Saturday, August 15, 2009

Tarot - The Visconti-Sforza Cards

The other day I stopped by TJMaxx to return some chinos for my son. I made a quick walk thru the store to check on favorite departments - books, cards, dishes, and shoes. I found these tarot notecards and was intriqued.

Inside, I found a brief description of the history of tarot cards. Tarot is derived from the Italian tern tarocco. Teracchi refers to a deck of 78 cards and a game played much like Bridge. These first appeared in Ferrara, Italy in the 1400's. The French used the deck for fortune-telling during the 18th century. In Britain in the 1880's, the Rosicrucian secret society the Order of the Golden Dawn adopted its use.

The Visconti-Sforza tarot deck, which appears on my notecards, is the most complete surviving hand-painted 15th century deck. It is now owned by the Morgan Library, inherited from the estate of Pierpont Morgan, who purchased them in 1911.

I had my cards read once in Des Moines by a woman who made her living doing just that. A well-known journalist in the area had consulted Dorothy with regard to a life-changing decision she had to make. This was a woman whose work and opinion I respected, so I decided to give it a go for myself.

Recently I re-listened to the tape she made of my reading done back in 2002. It was eerily accurate looking back over the last 7 years of my life. Today, when I pulled the cards from the box, the short explanation on the back of each of 4 cards in the set made me stop and think about some of the decisions I have made recently and will need to make in the future regarding my life, my family, and my work.

The first card I pulled was the Queen of Coins. This card represents opulence, security, prosperity, and well-being. Other than the opulence, it pretty much describes my life...for someone on the outside looking in.

Tomorrow I will pull another from the box and we will see which one turns over...

Wednesday, August 12, 2009

An Evening with Studio Mates

This morning I received a telephone call from a studio mate who had been promising to get together before school started. I thought we would just meet for a drink, then eat out somewhere. However, he wanted to grill potatoes and summer squash from his garden, so I invited him and 2 other classmates to dinner.

Originally I had planned on grilled chicken breast. However, when I ventured into the garden for onions, basil, green beans, lo and behold!, I found 2 ripe heirloom tomatoes hanging on the vine. I knew immediately what we were having for supper. Panzanella!

Brett brought his new potatoes and squash, so we added those, along with roasted beets, a cuke, fresh mozzarella cheese, an avocado, grilled bread chunks, and a simple oil-vinegar dressing. It was scrumptious. We made a huge bowl of salad, but these 3 growing college boys finished it off in a blink, along with their breast of chix, several ears each of sweetcorn, and two 6-packs of Fat Tire and 1554 ale.

Yesterday, I stopped at a roadside stand to purchase some fresh cantaloupe and watermelon (Support our local farmers!). So for dessert, we grazed on melon, blueberries, and fresh raspberries from the neighbor's patch. I topped the fruit with a dollop of vanilla yogurt, roasted pecans, and sliced almonds. We all agreed, sharing delicious, fresh, locally-grown food was the about the most sensual thing...that we could speak of. It was perfection from the garden.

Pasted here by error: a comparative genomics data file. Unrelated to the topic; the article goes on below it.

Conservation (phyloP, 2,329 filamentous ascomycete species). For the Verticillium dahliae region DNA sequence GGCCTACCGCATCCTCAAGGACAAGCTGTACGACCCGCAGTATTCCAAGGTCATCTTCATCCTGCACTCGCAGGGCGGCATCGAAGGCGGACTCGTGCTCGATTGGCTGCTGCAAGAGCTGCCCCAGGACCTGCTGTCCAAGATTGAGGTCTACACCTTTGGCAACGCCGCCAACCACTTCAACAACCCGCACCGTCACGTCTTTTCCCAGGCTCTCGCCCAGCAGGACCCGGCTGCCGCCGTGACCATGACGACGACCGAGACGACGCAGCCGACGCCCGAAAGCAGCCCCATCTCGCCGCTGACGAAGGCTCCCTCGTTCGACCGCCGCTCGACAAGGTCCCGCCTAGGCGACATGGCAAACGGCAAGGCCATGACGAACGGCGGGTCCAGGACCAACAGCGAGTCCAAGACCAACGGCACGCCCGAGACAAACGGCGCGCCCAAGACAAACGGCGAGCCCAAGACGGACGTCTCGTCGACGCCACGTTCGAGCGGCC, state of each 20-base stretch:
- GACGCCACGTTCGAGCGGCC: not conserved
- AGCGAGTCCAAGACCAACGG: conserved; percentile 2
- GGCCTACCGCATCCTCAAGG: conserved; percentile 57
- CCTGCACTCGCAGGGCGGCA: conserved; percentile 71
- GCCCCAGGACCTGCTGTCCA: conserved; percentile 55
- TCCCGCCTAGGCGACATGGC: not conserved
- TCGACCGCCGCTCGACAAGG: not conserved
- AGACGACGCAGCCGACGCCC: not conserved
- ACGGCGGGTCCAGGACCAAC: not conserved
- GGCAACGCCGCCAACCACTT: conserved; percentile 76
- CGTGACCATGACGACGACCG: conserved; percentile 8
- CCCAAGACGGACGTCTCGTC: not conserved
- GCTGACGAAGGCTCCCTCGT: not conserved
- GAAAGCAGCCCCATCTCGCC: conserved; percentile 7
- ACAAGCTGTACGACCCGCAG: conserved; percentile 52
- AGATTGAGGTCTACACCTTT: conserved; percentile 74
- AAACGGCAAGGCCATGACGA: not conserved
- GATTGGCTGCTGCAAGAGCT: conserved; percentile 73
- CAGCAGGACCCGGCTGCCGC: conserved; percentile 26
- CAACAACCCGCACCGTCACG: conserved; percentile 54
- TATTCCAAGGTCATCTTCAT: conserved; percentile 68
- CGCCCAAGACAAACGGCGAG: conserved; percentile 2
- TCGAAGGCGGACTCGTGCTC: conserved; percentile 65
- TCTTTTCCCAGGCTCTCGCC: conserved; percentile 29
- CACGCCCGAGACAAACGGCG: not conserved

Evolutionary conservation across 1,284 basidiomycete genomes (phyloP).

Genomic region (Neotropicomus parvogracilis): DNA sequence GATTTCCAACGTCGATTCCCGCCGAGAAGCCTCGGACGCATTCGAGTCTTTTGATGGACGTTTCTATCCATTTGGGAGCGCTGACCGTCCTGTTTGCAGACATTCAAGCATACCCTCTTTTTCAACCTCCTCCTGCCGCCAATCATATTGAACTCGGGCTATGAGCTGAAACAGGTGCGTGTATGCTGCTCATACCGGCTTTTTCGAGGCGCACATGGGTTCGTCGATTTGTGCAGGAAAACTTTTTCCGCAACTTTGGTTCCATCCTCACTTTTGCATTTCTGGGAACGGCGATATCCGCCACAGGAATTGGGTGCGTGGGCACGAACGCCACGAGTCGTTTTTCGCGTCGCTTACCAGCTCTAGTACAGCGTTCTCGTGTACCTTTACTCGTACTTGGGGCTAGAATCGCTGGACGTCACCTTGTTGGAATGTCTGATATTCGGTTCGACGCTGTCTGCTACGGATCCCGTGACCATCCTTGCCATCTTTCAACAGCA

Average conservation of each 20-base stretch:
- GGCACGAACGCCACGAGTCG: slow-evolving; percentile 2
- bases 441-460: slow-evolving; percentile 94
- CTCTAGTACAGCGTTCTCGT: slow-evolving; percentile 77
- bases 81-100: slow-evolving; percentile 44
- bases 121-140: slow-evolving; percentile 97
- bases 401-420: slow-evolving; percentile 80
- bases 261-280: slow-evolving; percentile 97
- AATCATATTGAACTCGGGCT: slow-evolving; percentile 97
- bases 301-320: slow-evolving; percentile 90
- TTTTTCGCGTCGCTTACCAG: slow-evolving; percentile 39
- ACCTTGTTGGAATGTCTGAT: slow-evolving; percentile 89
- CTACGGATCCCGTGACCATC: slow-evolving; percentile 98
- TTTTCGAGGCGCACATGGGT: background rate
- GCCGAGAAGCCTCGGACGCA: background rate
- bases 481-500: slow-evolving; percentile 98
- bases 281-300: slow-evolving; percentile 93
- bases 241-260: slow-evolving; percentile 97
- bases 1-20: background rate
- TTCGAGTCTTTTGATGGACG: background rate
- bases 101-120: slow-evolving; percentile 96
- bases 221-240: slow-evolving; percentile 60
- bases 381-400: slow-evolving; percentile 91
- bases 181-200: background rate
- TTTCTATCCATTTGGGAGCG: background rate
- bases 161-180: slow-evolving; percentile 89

What will we do when the snow starts flying and our gardens are barren?????

Out in the Garden...

I've been out of commission from the internet for a couple of days. 72 hours to be exact. Its a long story, but when my husband was pick-pocketed in Greece 3 weeks ago, it shut down our access to the internet.

Yesterday I figured out that I could pirate the neighbor's portal to the etherworld, so here I am. Sorry to keep you in the dark. I did learn something about myself in these last few days. I like to write letters. Granted there is a lag in the news, compared to zipping off an email. However, the act of putting ink to paper, then sending it off like a leaf floating down river, helps nourish that special connection to a loved one.

Since blogging was not an option for my daytime pleasure, I got busy in the garden. Weeding, scrubbing birdbaths, and moving hostas from back to front to fill in some bare spots. I even did some long-distance gardening in a flooded-out area of Ev's Butterfly Garden across the river. I added coreopsis, catmint, daylilies, and Russian Sage.

I haven't spent much time this summer enjoying my garden, so the last few days have been wonderful. I never worry too much about specific color in the garden. Mother Nature always manages to put on a spectacular show throughout the seasons, so I leave that to her. The phlox are currently splashing their colors across the beds, brightening every walkway and corner. The scarlet-red monarda, the bright yellow coneflower, and the ruddy orange tiger lilies have all added their punch of color to the softness of the garden. I prefer to work with the textural quality of leaves, bark, and branches of the plants. Colorful blooms are great when they step to the fore, but after a show we all need the restful landscape that follows.

Speaking of color, take a look at Tess' Photog Gallery in the sidebar. This is a foto she took with her pocket digital camera several spring times past. It's an iris blooming in my garden. Notice the furry reproductive organs - virgin white, erect, and available. The stripes remind me of the hide of a magical, purple zebra-stripped unicorn. I used this foto as my desktop background last year and the land arch students were intrigued by it. Tess has a great eye for capturing the everyday around her, then focusing our attention on one small aspect of this world's incredible beauty.